This morning, our friends at SHIFT Communications released “Bad Press Release Bingo,” a collection of the 50 most (over)used words in your average press release as calculated by algorithm. We’re big fans of such no-no collections, even though this one MAY have been shared by another site…
FWIW, some of these words are tough to avoid — but as Chris Penn, VP of marketing at SHIFT and frequent speaker/blogger puts it, the firm designed this list and its associated game in order to encourage PR professionals to actively think about the words they’re using rather than just choosing them reflexively because everyone else does.
Sticking to the “better writing” subject, we asked Chris for his take on last week’s big debate: do PR professionals need formal training to develop advanced writing skills?
Advanced writing isn’t just about more technical rules or refinement of the word skills you currently have. Advanced writing is about becoming a better communicator.
There are lots of little tricks and tips you pick up over the years which can immediately change your game for the better. Here’s a simple example. We know adverbs are undesirable for the most part. Why is that? Something that modifies a verb is an indicator that your verb isn’t well chosen:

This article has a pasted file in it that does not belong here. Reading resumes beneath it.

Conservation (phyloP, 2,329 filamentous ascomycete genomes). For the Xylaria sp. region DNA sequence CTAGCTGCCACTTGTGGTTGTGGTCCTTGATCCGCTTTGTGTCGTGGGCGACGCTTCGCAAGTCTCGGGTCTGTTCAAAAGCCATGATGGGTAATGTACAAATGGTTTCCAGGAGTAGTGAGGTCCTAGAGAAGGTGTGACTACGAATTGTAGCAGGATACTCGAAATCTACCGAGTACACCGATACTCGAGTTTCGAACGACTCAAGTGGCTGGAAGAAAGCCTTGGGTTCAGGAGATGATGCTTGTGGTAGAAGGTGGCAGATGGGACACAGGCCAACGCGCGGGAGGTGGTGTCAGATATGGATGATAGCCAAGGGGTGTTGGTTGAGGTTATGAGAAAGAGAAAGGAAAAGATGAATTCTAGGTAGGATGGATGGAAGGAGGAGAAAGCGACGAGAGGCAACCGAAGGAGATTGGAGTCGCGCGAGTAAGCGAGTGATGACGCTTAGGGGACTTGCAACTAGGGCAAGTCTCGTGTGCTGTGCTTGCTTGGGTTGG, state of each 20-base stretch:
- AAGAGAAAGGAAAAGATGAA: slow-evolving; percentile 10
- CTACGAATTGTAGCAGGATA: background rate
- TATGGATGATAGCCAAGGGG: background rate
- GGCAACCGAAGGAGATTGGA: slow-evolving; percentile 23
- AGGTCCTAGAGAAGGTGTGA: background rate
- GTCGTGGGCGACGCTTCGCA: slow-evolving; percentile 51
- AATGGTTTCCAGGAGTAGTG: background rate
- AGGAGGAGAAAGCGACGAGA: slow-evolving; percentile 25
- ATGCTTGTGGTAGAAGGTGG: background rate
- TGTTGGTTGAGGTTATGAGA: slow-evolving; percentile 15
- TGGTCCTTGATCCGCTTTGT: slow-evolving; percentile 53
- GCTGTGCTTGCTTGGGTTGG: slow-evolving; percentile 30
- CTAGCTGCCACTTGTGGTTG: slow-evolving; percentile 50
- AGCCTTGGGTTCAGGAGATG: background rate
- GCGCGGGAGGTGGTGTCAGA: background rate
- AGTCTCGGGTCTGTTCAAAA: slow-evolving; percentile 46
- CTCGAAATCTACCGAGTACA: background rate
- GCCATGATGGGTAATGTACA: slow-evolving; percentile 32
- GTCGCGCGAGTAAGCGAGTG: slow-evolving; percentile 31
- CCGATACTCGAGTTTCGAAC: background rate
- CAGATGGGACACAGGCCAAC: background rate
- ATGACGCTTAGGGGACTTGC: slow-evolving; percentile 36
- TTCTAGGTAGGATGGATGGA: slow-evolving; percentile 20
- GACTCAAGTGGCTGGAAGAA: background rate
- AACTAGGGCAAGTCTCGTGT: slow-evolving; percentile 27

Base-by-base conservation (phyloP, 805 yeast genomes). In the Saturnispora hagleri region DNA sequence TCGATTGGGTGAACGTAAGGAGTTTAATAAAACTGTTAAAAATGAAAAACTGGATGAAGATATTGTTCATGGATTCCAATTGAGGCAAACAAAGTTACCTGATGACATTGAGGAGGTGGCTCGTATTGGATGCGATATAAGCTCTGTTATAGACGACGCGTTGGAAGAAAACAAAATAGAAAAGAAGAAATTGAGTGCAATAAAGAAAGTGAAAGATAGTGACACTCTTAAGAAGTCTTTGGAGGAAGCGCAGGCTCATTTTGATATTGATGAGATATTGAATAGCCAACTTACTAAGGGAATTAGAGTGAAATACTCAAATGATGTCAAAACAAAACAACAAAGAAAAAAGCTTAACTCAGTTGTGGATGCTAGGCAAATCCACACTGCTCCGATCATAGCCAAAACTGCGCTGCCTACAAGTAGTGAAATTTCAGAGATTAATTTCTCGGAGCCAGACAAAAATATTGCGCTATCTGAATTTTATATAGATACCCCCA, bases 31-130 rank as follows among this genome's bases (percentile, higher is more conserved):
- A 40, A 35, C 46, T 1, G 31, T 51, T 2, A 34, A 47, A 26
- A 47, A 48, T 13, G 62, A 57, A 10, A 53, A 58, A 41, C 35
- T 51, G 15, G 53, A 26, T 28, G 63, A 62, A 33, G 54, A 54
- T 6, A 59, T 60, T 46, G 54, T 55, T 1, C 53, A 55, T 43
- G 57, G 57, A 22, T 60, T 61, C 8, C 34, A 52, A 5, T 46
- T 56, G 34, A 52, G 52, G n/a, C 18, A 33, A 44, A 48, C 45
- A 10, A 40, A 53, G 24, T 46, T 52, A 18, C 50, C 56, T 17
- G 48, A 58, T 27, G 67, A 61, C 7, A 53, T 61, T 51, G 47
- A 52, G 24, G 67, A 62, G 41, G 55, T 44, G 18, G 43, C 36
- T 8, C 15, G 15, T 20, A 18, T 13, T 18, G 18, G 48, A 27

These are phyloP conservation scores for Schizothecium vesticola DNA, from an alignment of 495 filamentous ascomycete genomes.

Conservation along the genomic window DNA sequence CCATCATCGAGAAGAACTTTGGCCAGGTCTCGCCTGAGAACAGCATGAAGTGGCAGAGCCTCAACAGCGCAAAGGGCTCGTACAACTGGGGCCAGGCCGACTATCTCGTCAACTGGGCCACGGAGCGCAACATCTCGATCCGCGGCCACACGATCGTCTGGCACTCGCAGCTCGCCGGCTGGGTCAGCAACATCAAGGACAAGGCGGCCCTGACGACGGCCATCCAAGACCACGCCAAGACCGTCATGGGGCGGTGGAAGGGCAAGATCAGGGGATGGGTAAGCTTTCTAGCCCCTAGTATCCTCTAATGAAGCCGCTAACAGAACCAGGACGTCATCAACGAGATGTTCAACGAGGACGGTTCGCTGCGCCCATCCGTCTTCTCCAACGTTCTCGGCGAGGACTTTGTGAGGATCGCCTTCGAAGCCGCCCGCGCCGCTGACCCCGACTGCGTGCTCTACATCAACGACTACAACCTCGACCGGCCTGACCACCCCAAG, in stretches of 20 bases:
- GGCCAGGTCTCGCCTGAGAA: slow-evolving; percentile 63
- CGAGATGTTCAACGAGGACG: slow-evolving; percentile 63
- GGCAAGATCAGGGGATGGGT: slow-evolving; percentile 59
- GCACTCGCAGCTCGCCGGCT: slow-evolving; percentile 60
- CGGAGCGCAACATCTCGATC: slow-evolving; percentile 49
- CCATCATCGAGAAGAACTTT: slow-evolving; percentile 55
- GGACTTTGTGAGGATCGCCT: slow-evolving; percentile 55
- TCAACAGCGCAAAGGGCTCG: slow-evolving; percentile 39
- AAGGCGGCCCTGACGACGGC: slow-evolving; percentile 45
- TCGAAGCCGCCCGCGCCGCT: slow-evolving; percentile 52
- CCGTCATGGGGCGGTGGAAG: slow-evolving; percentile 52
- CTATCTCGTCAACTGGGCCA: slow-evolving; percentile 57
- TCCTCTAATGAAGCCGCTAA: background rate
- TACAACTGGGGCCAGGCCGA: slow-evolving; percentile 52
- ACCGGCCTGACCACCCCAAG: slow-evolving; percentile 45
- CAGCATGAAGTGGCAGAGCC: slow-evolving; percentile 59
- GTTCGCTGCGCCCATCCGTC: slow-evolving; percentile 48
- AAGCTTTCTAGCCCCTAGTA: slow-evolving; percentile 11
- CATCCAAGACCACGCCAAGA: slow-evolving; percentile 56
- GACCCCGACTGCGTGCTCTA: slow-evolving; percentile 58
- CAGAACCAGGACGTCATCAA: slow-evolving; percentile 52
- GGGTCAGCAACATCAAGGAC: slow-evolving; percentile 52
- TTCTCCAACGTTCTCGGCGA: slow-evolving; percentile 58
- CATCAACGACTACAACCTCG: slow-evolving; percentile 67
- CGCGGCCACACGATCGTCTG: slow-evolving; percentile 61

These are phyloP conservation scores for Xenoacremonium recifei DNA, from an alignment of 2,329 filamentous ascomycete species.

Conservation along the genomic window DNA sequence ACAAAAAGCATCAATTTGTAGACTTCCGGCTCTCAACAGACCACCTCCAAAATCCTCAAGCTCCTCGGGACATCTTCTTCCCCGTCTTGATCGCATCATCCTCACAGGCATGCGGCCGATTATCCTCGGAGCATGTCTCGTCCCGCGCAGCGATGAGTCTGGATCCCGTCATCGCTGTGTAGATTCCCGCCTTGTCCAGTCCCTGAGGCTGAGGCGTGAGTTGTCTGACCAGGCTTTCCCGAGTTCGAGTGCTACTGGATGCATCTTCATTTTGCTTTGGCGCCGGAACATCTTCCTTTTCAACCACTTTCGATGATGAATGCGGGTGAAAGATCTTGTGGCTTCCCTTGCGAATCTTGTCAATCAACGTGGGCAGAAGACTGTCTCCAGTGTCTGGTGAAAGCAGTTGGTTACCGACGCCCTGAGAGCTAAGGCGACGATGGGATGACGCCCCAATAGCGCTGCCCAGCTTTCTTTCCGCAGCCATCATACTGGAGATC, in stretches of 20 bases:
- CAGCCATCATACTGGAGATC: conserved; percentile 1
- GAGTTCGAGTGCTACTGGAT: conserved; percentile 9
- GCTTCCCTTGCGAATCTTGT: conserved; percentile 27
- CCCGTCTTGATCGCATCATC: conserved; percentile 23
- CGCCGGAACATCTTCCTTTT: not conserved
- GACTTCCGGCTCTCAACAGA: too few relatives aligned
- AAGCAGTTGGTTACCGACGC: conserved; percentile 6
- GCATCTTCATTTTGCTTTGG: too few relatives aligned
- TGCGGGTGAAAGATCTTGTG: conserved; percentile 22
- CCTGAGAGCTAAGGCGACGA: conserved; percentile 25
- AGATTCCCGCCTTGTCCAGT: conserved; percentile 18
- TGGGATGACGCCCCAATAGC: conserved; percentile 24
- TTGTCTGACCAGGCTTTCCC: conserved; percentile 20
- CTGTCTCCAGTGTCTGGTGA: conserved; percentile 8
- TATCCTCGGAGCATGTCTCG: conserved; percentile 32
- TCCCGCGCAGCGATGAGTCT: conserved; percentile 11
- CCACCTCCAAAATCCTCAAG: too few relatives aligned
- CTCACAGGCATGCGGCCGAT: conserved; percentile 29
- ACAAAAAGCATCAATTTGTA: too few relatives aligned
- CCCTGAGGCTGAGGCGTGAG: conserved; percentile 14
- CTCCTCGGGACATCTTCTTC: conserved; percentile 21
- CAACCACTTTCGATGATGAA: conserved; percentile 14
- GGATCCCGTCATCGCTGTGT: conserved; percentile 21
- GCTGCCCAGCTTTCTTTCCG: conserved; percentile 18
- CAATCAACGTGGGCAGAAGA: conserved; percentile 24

“SHIFT is known for being a digitally savvy marketing agency.”
What two glaring mistakes do you see? I see passive voice as the first mistake. The second is “being a digitally savvy.”
If you convert that sentence to active voice and choose a better verb, you create greater impact:
“PR professionals know SHIFT as savvy digital marketers.”
See how much clarity comes from those two small refinements?
Once you’ve mastered this level of writing, you’re ready to move onto deeper levels.
How is your writing structured in whole? Can you write with logical flow? Do you have frameworks like AIDA, P/A/GS/SS, K/B/D, and others at your fingertips?
Advanced writing isn’t just important to your PR or marketing career. I’ll be so bold to say that without it, your career is over.
We love his point on the passive voice, which is surprisingly difficult to avoid (especially in press releases).
Take, for example, these two variations:
“X firm has announced the addition of John Smith as Chief Social Media Ninja.”
“Today, X firm announced the addition of John Smith to its staff in the role of Chief Social Media Ninja.”
What tips to we follow when trying to make press releases a bit more…what’s the word…interesting?